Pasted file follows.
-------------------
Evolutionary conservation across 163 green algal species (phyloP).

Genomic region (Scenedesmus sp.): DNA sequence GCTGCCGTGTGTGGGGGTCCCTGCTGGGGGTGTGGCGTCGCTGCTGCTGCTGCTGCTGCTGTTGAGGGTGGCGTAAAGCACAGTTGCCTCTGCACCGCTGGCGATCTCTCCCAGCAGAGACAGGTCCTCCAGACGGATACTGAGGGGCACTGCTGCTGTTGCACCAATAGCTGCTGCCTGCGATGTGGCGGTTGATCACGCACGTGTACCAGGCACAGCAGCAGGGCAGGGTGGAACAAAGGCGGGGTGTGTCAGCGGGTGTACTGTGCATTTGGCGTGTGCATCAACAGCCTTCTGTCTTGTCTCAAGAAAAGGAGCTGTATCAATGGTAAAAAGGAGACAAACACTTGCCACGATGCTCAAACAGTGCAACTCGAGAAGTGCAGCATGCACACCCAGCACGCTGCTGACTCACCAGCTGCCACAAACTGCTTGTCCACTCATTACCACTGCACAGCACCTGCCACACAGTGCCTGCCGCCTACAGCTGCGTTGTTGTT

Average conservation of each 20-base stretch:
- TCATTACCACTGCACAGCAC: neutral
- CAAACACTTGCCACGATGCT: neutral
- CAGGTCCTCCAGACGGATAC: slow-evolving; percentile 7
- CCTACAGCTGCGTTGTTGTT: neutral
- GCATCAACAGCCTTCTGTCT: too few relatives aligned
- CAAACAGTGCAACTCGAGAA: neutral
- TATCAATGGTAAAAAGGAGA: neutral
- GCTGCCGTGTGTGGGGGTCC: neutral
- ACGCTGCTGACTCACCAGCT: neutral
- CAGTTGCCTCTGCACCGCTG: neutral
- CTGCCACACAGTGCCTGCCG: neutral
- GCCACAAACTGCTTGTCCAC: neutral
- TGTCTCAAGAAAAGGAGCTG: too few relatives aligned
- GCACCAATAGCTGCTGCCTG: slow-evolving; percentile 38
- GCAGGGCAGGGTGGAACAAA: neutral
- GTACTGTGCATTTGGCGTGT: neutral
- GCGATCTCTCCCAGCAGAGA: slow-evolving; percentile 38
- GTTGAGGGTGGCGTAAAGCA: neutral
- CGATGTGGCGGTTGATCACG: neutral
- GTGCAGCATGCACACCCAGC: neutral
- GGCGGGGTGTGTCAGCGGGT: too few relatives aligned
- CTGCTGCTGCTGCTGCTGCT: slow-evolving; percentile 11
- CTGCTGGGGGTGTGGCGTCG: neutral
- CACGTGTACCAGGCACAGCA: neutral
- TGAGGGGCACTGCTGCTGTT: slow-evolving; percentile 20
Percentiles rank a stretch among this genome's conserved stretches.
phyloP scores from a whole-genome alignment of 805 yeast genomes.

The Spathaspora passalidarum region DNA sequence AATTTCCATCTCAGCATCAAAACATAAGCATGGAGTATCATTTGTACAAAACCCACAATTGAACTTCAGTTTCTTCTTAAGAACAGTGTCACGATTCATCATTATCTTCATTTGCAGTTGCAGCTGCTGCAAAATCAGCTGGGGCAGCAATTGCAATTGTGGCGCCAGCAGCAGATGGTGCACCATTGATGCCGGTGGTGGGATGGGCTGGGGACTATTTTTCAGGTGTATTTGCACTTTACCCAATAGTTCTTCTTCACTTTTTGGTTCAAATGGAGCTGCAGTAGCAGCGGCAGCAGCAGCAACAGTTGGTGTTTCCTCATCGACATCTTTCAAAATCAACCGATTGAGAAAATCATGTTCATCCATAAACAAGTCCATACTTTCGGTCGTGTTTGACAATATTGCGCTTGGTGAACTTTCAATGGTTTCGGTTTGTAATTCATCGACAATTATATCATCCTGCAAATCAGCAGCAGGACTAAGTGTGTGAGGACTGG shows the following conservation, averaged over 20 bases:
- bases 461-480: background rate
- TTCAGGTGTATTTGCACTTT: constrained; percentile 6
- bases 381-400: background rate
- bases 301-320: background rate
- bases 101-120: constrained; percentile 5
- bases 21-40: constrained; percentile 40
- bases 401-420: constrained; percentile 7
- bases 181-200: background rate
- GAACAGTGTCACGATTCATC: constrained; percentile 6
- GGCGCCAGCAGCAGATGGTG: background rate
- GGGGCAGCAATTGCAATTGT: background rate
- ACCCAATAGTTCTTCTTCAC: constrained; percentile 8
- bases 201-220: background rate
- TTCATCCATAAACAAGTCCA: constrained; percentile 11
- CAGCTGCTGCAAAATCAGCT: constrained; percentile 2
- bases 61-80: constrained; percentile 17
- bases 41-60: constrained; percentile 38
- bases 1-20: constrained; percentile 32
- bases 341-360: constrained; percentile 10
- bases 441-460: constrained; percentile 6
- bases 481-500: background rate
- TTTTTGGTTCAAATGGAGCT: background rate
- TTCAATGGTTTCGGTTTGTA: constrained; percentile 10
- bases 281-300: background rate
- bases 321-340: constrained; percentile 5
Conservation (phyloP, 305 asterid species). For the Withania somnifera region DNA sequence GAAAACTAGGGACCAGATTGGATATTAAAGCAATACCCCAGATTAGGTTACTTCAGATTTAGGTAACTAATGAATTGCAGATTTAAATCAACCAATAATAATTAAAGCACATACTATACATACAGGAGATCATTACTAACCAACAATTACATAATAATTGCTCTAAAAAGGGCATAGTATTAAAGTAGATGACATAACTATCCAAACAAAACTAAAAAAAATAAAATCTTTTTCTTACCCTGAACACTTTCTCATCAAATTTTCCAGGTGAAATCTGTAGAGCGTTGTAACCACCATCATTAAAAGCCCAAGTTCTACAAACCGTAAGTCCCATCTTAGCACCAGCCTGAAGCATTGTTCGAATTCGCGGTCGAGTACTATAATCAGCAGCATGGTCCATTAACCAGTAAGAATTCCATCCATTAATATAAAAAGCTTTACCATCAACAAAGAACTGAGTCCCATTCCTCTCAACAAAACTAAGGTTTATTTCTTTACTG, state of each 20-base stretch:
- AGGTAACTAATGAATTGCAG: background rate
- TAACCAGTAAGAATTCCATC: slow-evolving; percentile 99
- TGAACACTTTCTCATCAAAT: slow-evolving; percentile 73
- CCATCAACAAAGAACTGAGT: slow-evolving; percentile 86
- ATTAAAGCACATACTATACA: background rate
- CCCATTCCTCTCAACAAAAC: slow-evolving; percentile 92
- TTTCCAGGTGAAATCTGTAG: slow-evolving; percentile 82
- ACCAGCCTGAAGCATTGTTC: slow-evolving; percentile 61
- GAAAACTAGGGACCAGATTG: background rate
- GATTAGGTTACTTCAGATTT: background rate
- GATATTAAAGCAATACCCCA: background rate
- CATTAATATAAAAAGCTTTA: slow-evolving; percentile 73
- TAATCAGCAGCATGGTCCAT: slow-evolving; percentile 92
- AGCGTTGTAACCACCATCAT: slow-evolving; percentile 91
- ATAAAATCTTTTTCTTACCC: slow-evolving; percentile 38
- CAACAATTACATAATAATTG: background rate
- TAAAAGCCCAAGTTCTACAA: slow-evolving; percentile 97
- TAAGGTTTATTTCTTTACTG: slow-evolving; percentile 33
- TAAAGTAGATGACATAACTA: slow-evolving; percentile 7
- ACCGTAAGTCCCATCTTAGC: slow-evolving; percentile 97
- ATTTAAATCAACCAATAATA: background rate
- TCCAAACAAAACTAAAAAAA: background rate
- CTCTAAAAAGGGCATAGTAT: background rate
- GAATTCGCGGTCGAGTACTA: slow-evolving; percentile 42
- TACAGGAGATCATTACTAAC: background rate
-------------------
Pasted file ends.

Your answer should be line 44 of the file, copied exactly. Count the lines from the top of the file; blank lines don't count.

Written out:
- bases 201-220: background rate